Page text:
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  • 1.  Hello - new to the group!

    Posted Mar 24, 2022 03:23 PM
    Hi everyone! Brian here. I am an Excel expert looking to move into Power BI.

    Right now, I am working on a project for work and I am not sure I understand data modeling - for example, as an Excel user, I have always moved everything into one wide and long spreadsheet....and then gone from there.

    In my current project, I have a table with origination data for a portfolio of loans.

    Each loan has a unique loan_key and there are no duplicate Loan_Keys - so it is an origination table and it is stored in a SQL Server database.

    It has over 600,000 loans in it with over 300 kind of difficult to analyze in excel but I can make it work and I can easily import it into PowerBI.

    My question is as follows.

    I need to report weighted average metrics for the loan characteristics, for example, Weighted Average FICO Score, Weighted Average Debt to Income levels, Weighted Average Loan Terms, etc. The weightings are the loan amounts. The data table has loan level FICO scores, DTI levels, Terms, as well as loan amounts, so everything is there in the single table already.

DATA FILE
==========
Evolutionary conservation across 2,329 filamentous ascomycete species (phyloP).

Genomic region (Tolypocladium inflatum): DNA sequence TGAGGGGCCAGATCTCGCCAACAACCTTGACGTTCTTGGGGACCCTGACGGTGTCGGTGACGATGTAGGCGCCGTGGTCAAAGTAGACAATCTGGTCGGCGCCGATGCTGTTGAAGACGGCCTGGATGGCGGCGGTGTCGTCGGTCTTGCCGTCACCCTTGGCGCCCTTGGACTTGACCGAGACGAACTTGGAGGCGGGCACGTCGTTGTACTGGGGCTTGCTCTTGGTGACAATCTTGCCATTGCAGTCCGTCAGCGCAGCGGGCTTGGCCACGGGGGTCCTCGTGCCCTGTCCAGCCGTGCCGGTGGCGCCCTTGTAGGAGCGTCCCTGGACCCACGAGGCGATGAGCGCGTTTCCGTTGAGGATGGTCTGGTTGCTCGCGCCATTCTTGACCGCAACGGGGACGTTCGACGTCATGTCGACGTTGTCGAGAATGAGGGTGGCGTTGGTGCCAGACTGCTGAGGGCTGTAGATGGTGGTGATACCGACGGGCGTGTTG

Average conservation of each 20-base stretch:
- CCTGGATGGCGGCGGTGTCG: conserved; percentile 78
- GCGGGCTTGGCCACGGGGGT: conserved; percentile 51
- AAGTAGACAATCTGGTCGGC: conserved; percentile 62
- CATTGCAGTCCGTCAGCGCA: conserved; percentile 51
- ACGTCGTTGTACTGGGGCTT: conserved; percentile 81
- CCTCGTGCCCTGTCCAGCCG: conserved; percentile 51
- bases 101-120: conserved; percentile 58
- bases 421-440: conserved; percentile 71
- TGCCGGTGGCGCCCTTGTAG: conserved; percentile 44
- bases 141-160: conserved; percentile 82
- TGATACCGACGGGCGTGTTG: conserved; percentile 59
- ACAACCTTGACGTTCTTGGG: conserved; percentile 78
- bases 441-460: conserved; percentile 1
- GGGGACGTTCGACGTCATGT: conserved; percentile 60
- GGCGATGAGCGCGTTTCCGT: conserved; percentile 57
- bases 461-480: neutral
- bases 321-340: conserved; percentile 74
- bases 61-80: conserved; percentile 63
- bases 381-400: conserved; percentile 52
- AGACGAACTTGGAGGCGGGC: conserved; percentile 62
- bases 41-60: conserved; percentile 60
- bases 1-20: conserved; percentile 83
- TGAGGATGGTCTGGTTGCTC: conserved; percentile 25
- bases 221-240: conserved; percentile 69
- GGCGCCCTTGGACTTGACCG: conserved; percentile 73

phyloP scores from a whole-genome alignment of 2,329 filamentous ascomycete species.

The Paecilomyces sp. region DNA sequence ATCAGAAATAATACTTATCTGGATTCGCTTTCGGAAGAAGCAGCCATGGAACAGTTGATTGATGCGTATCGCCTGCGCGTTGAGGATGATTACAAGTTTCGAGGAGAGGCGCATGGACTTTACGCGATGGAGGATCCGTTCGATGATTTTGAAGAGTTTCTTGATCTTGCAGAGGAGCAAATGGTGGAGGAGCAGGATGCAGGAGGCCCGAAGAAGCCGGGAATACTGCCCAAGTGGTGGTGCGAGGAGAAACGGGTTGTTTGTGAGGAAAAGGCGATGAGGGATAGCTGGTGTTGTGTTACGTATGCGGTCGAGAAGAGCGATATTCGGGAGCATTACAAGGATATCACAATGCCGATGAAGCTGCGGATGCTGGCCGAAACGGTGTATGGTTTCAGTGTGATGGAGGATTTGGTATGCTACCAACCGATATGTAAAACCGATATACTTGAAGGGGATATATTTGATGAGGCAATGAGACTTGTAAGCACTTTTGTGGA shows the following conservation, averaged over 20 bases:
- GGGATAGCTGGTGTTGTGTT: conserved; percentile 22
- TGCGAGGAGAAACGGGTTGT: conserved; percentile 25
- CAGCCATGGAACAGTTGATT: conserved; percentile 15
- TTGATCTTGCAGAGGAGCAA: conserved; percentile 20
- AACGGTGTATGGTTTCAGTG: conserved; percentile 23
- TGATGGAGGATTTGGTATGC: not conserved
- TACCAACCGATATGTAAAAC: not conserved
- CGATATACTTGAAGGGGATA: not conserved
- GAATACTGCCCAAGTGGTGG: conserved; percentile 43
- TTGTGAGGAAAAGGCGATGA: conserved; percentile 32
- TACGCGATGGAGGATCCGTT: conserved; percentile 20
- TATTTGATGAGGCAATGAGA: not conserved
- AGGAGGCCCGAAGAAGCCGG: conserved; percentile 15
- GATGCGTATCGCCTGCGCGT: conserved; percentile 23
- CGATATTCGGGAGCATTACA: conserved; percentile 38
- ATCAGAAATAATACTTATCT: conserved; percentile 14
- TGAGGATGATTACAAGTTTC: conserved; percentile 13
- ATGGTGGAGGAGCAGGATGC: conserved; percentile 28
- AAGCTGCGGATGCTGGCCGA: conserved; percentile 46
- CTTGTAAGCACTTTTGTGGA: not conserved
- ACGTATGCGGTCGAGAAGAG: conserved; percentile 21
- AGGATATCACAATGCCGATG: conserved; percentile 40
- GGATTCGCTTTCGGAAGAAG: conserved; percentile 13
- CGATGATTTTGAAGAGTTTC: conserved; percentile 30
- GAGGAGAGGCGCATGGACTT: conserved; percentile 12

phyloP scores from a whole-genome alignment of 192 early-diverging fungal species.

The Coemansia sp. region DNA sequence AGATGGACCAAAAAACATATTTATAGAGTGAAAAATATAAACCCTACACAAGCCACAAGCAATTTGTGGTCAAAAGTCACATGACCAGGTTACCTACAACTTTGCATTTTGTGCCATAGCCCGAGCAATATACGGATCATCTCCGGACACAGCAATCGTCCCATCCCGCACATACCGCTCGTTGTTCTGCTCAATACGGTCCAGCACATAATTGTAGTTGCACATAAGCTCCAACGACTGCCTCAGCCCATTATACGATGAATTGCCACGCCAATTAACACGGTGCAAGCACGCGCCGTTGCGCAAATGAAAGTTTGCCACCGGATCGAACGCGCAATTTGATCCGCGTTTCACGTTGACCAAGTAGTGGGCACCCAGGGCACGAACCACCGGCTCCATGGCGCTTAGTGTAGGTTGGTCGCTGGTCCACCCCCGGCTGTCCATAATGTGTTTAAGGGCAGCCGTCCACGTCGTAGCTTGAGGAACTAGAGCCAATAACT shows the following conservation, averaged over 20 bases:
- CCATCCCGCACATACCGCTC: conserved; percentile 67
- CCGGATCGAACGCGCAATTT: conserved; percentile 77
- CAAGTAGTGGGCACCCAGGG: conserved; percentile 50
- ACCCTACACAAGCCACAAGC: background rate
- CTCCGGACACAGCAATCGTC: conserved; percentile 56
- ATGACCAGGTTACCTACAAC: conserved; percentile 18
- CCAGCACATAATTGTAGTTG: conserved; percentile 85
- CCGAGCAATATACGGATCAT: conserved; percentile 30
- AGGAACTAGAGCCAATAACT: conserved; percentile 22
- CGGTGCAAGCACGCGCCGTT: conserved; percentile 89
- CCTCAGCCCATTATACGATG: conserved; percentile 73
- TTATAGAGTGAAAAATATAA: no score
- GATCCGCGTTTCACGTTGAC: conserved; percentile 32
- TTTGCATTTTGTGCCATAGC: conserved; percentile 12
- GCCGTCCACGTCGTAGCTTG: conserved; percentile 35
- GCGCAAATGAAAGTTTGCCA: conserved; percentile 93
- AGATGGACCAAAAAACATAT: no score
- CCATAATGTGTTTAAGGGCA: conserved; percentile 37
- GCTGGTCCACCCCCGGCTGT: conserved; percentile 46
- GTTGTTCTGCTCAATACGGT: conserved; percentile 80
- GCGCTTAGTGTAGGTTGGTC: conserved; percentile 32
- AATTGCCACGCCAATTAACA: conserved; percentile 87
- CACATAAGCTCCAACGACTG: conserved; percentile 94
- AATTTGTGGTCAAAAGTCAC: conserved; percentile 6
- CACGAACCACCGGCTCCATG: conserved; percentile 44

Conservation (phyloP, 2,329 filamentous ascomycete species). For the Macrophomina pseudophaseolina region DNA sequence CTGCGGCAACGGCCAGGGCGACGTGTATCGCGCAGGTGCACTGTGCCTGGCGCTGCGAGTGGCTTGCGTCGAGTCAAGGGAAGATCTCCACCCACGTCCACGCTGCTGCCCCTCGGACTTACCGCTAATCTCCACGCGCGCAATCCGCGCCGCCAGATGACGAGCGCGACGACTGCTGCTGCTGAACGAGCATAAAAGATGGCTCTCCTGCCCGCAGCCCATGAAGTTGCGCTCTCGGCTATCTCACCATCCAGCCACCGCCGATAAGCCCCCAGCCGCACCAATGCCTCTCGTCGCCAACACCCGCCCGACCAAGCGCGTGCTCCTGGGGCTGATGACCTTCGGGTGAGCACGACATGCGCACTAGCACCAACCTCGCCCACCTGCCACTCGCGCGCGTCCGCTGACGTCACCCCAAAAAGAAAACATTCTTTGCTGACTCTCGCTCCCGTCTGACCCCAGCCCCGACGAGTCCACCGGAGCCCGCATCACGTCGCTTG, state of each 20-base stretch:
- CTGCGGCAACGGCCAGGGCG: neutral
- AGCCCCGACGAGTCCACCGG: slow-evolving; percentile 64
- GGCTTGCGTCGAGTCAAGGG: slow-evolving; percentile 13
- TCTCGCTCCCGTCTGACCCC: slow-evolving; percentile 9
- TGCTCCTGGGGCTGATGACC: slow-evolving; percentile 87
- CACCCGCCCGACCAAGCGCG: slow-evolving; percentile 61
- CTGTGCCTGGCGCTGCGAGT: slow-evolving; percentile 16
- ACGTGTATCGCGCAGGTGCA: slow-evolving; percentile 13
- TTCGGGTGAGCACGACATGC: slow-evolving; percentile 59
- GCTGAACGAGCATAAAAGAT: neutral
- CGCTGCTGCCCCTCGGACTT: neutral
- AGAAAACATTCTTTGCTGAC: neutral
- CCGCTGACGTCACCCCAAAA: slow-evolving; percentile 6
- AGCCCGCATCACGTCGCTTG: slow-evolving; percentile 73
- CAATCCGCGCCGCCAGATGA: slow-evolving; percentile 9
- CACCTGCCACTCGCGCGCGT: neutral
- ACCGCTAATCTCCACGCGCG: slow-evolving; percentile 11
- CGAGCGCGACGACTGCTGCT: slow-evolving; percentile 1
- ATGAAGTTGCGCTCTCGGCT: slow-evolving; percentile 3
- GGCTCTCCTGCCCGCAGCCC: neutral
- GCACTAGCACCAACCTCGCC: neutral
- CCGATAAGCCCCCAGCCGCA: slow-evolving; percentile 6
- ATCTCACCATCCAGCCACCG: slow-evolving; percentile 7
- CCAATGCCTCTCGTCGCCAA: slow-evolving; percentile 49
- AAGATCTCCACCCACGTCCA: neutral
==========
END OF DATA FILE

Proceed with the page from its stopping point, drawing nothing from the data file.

Is it best practice to create individual dimension tables for each metric?  For example, create a FICO dimension table with only 2 columns, namely, Loan_Key and FICO?  Similarly, then create a separate dimension table for Term with only Loan_Key and Term columns?  And then continue with other dimension tables for DTI, etc?

    Clearly, I can link them all with Loan_Key but I just don't know if this makes sense.

    Does it make more sense to just keep the data in one large table where it is already stored and report metrics by referencing the large table?

    Whichever direction is preferred, can anyone help me to understand why?



    Brian Field
    Analytics Leader